And now that super smile feels distant. Distant, yes, but far from insurmountable as the odds he beat every alternate Sunday, so, so many times over.

Conquer this too, Michael. Happy birthday to you, and may you get well soon. Wearing red today, naturally.

~

First published Rediff, January 3, 2014

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Who dare compare to Peter O’Toole?

British actors have always taught us how to speak.

We in India have never quite been able to cast off our post-Colonial hangover, and it is that — coupled with a rigid love for perfectly enunciated Queen’s English, clipped as if cut like a cigar — that has always led us to look to British leading men for guidance. Traditionally, they were the actors with immaculate accents who represented class and the upper crust and almost always spoke like Psmith, while on the other side of the pond, the Americans grunted and swallowed consonants but could pack a meaner, more believable punch.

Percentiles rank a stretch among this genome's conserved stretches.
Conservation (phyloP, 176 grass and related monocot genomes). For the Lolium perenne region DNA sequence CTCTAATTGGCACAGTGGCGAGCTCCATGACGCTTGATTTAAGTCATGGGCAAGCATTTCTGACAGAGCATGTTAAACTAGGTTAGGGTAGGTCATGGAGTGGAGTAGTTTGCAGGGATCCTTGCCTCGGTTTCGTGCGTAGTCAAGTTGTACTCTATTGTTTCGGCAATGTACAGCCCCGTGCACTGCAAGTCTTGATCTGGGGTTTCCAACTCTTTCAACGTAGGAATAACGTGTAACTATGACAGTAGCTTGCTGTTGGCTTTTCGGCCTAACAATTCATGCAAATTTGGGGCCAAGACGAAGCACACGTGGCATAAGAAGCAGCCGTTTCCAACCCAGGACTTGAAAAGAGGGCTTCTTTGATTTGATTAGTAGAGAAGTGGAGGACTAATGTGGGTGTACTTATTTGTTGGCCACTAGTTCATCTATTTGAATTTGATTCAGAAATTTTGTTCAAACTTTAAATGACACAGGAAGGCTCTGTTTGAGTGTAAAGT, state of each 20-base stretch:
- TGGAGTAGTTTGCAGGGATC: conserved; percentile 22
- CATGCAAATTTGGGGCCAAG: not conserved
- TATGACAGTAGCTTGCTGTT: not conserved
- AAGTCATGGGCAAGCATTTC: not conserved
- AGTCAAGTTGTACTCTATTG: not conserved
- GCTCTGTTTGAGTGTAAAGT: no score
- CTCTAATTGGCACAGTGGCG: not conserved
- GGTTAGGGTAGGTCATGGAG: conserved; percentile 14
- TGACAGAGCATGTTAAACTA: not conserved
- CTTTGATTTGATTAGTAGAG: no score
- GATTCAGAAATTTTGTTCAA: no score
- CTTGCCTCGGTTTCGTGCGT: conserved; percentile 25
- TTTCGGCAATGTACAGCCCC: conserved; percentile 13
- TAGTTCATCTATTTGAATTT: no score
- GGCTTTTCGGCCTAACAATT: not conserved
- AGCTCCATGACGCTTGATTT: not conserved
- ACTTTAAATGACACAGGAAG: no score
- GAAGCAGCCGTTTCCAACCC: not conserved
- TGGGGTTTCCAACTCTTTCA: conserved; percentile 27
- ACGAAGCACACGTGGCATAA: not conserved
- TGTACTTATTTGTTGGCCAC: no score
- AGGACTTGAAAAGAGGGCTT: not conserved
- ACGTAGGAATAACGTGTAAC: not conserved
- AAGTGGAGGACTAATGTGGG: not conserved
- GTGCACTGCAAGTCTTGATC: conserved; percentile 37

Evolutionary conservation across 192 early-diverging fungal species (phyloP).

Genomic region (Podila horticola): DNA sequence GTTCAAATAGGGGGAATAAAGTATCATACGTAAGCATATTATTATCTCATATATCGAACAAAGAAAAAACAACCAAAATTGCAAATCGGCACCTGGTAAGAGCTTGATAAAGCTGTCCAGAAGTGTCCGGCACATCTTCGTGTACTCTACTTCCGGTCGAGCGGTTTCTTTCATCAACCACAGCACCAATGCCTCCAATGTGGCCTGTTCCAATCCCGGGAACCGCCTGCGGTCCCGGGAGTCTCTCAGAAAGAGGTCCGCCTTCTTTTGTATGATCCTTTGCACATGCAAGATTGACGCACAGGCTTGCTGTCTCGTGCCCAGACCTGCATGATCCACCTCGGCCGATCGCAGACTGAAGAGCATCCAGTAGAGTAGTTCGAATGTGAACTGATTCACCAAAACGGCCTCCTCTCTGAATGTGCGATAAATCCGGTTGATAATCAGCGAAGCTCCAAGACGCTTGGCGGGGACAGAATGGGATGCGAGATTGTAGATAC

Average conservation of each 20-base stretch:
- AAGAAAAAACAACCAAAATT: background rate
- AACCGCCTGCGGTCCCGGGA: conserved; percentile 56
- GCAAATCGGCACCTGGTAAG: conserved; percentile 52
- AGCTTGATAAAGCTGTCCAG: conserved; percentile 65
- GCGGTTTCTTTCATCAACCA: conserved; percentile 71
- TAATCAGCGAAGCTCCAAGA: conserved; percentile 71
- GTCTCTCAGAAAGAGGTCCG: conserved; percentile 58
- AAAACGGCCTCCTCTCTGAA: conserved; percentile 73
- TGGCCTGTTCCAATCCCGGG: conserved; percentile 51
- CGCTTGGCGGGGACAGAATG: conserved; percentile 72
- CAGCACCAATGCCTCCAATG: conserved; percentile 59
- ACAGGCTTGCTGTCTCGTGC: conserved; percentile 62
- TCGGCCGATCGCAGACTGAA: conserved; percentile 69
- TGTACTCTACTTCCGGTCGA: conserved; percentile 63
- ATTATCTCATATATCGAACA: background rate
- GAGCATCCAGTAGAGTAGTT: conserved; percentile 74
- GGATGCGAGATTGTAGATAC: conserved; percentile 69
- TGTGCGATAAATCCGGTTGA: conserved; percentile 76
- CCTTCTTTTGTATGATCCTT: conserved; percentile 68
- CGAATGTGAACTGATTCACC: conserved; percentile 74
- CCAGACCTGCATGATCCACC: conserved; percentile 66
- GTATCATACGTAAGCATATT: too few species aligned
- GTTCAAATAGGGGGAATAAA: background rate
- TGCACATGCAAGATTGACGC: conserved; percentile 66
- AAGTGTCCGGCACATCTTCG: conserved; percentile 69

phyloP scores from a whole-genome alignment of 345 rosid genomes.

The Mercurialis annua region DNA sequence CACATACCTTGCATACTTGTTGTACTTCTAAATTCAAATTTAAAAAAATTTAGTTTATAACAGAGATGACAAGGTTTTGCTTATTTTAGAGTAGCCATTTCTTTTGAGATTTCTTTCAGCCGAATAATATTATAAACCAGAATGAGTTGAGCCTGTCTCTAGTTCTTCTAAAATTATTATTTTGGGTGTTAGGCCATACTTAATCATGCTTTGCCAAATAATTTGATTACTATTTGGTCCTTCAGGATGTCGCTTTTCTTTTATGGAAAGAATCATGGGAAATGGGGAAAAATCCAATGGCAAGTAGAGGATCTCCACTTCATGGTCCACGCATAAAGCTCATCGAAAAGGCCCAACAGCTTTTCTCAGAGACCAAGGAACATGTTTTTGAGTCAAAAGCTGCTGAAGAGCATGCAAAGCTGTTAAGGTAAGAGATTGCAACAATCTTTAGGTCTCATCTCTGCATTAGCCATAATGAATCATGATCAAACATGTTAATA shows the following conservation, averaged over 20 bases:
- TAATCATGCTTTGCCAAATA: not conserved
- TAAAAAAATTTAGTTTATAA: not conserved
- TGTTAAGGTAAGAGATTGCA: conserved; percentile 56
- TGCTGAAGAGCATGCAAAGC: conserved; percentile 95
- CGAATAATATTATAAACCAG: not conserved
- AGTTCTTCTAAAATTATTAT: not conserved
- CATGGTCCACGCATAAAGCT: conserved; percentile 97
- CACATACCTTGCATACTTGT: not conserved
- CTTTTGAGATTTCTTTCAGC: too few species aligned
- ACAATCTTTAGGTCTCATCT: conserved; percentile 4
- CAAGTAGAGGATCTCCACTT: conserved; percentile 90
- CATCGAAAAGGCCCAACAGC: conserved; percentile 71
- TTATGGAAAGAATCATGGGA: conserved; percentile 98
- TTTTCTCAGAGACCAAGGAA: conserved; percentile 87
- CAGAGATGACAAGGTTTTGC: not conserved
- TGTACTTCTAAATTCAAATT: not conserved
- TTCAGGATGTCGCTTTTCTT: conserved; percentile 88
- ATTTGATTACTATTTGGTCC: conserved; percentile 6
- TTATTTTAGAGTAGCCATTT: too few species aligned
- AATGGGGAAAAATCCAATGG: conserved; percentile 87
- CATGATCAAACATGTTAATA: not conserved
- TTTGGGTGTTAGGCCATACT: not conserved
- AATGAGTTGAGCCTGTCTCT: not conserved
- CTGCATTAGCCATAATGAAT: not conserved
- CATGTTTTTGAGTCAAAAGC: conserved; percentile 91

That perceptive pigeonholing went completely out the window the minute you saw your first Peter O’Toole movie.

peterotooleO’Toole was indeed a beautiful man, sculpted on a day the maker felt particularly ambitious (and unfairly generous), a man with eyes blue enough to make a desert feel bracing, spread across a face that redefined how gorgeous the word ‘gaunt’ could be. And he spoke in the most elegant fashion, his silken tongue gliding across syllables as if it polished the language itself while he said his lines. It is dashed hard for a young man to look at old O’Toole films, with the inevitable mix of awe and envy and a grin, and not try to pick up on some of his mannerisms, all of which seemed perfect. He just felt right.